Marlborough Mid-Week : September 10th 2014
12 MARLBOROUGH MIDWEEK, SEPTEMBER 10, 2014 NEWS Luxury is a week of warm weather Leona Plaisier LEONA'S LIFE August was such a busy month I’m not even sure what was happening at the start of the month – it seems like too long ago! I think I might have been at home for the second week at least, when Jess Holan and Laura Williams (part of the summer research team on Macquarie Island when I was there) visited us at Tui [Nature Reserve]. It was pretty weird to see friends at your own home when up until then you’ve only ever seen them either on a sub-Antarctic island or in Tasmania. It was nice to have most of that week off, enjoying some sunlight. I did some fishing and my sister Esmae and I also went hunting and almost had a deer. If only we had stopped to listen rather than trundle onwards. It’s been luxurious having some warm weather again, feeling the awesomely-blazing summer heat of New Zealand has always seemed rather distant. Kendall Carlin, a volunteer at Tui who also works for Wildlife Protection Services, and I headed off to the Bottle Rock project out in the Queen Charlotte Sound. We’ve been working in this area for almost three weeks, helping set up gear, while I have also been working with the dogs on the islands – Long and Motuara Islands on this occasion. A chopper flew in for one days’ work hauling up the loads of traps and stations onto the lines up the hill on Bottle Rock. After running down my line and emptying the heli nets, I joined the others at the Good day: Leona Plaisier with her dogs Chase and Bail on Long Island. loading site on the beach. After a few more loads the chop- per was getting ready to leave. Kendall and I still had a few hours work ahead of us so I took the opportunity to use the longdrop at the campsite. A rare commodity in the bush! This long-drop’s door has always had issues, and that day I just couldn’t be bothered, so I left it wide open just for a few seconds – nice view of the bay in front. But, to my horror I could hear the chopper soar into the air as it flew parallel with the coast for a few seconds – straight into clear view of the long-drop’s open door. I moved pretty quickly to get out of that awkward situation! Unfortunately there were more uncomfortable situations to come. When starting out at Long Island I realised I had left my radio on the boat that had just dropped me off, and realising there was no fresh water on the island. Luckily I was able to I called up the office and they got the the boat to drop off my radio and some water. I continued my hunt for rodents on the west coast of the island. It is rugged in places, and with the tide quite low I was able to get round most of it. Once in a while I had to take my boots off, but then I came to one deep corner. I couldn’t go up, and I really didn’t want to go back. There was substantial cursing as I realised I had to strip off and jump in. With three boats just outside the marine reserve fishing, it was all going to be witnessed. The water was quite warm and it was sunny, and thankfully, all my gear stayed dry. However I was trying to figure out why my line of work involved getting mussel scratches in places you just shouldn’t get them. Photo: LEONA PLAISIER Next up was Motuara Island for the weekend, which was beautiful as always. There was great birdsong from the robins, saddleback and bellbird, especially in the morning. If you haven’t already been there, I would recommend this time of year to check it out. Check for rats or mice in your gear or boat before getting on. In all there were a few valuable lessons learnt – close the longdrop door, no matter what! Remember to take water to an island, don’t leave your radio on the boat and bring your swimsuit, just in case. Mumsand babes take refuge in safe havens After a little break the staff at Dolphin Watch &Nature Tours are back to tell us about life in the Marlborough Sounds during spring. A bottlenose dolphin gave birth to a calf in the Picton Marina last week. Although not yet identified, it Produced by CHESS The Musical The Wairau River Wines season of Music by Benny Andersson & Björn Ulvaeus Lyrics by Tim Rice Based on an idea by Tim Rice th & 17th Book now at PICTON 94.7 BLENHEIM 92.9 KAIKOURA 89.9 Oct 16-25 OCT * n/a group discount Ph 520 8560 www.ticketdirect.co.nz www.mex.co.nz MARLBOROUGH CIVIC THEATRE is believed the dolphin could be well-known local, Woody, or one of her previous calves following in her mother’s footsteps. Mum and calf were then spot- ted in the Waikawa Marina, where they had been joined by another dolphin and newborn calf. This behaviour is not unusual for a female dolphin, as finding a quiet and safe haven clear of predators is imperative when giving birth. Leaving the main pod for a while, pregnant female dolphins and their female relatives often find a quiet spot to give birth and assist each other. Once the young have been Yum: A bottlenose dolphin munches on a blue cod in the Marlborough Sounds. born and can manage breathing at the surface, the ‘‘nursery pod’’ will rejoin the main pod. This main pod has been a group of about 30 bottlenose dolphins that has been spotted all over the Marlborough Sounds. Feasting on fish, the pod has been delighting boaties galore. The dusky dolphins are also still around in small pods close to Picton and the common dolphins have been just outside the Sounds towards Port Underwood. Not to be forgotten, spring also sees the little blue penguins begin to lay their eggs, along Photo: AILIE SUZUKI with many of the perching birds such as bellbird and saddleback. With the new generation arriving, we are looking forward to our daily tours starting again for the season. As our staff return from around the world we can’t wait to get back on the water and share our stunning backyard with visitors. As usual, conservation is our motivation so watch our Facebook page at naturetours. co.nz for our latest projects, how you can be involved and of course, the latest news from the water.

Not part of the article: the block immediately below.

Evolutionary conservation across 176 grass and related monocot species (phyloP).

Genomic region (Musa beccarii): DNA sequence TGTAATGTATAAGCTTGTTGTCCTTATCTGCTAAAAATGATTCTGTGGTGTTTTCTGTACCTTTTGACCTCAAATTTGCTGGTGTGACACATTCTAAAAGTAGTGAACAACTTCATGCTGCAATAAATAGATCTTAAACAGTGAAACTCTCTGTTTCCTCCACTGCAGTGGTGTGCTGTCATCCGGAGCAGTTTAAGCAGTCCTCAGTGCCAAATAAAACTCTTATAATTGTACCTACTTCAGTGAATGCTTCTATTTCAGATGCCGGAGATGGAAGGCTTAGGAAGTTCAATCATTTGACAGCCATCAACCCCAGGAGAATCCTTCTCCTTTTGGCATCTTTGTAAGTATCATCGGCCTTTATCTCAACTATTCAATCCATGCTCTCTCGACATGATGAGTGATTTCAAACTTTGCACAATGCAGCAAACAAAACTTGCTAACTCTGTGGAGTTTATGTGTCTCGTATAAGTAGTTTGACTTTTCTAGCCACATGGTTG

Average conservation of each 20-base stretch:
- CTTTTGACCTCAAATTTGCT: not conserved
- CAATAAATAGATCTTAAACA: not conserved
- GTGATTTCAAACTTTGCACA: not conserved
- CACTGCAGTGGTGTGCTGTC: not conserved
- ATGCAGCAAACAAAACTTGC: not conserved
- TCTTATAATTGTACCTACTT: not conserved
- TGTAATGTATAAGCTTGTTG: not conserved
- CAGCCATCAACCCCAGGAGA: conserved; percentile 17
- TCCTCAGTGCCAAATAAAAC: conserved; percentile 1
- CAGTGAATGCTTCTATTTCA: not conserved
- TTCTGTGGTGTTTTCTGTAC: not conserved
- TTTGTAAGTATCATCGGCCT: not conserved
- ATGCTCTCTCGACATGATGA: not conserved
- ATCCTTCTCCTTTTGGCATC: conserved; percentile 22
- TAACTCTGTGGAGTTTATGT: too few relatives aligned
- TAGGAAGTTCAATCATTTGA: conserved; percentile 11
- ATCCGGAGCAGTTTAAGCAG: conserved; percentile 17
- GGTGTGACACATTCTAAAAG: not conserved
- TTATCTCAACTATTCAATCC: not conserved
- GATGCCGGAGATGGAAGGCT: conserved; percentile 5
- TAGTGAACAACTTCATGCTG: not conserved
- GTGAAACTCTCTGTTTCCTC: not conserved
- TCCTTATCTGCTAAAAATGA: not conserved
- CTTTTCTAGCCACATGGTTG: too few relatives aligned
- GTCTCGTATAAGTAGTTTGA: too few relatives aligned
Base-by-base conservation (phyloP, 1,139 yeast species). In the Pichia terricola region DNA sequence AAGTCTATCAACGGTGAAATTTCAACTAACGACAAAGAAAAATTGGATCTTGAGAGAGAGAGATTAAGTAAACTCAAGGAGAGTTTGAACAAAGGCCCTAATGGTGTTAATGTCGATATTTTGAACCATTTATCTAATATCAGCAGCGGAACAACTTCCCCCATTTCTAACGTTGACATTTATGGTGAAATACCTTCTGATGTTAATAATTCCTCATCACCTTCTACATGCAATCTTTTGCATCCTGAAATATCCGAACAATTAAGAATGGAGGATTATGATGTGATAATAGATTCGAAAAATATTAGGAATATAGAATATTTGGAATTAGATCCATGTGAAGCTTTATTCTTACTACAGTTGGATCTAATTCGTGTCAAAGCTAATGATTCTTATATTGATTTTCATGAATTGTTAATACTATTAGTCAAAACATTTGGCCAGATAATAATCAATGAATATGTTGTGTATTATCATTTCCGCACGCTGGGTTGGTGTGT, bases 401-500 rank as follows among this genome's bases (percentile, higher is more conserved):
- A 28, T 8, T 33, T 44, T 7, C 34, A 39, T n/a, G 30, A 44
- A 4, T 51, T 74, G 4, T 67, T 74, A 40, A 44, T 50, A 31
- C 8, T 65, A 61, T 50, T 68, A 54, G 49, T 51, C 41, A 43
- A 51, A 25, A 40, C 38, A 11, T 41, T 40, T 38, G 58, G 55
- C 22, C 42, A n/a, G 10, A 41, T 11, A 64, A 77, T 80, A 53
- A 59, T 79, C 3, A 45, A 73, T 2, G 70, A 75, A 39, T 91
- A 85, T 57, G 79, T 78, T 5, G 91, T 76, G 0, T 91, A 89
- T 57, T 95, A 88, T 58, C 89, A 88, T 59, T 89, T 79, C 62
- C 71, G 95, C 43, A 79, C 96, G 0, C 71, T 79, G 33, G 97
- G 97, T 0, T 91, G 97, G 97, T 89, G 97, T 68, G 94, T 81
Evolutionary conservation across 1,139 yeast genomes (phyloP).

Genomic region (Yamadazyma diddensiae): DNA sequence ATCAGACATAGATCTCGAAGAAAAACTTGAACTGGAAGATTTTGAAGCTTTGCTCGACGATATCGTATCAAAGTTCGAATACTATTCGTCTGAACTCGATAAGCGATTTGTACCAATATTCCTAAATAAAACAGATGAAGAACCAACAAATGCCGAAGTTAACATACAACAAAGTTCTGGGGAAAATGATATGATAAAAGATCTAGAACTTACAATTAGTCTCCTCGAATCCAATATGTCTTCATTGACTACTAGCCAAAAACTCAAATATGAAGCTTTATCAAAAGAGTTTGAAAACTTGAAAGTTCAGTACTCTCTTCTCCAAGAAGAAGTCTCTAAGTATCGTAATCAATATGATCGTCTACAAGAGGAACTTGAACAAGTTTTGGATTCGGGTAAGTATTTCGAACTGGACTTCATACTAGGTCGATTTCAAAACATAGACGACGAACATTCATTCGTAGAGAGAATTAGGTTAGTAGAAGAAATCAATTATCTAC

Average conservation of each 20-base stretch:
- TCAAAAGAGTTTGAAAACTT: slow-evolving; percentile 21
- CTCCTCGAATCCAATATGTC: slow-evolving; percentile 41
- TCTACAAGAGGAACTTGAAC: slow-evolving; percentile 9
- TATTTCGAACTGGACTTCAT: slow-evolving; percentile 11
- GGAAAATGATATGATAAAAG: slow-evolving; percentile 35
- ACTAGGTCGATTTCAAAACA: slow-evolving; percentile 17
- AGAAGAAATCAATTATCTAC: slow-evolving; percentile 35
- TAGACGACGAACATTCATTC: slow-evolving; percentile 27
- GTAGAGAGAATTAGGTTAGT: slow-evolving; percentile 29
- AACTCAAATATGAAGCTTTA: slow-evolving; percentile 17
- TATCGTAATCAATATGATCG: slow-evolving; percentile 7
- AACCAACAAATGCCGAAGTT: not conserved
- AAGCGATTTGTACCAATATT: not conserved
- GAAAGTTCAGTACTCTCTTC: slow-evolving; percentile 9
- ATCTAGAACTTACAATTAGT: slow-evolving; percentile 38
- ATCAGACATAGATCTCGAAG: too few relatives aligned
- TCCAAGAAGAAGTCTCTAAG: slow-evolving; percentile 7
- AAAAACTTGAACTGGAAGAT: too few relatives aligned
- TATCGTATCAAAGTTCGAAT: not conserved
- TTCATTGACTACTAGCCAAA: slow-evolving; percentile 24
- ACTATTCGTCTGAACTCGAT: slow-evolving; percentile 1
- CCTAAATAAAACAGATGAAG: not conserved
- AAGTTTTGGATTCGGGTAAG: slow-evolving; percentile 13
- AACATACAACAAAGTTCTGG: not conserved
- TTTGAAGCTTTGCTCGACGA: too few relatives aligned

September 3rd 2014
September 17th 2014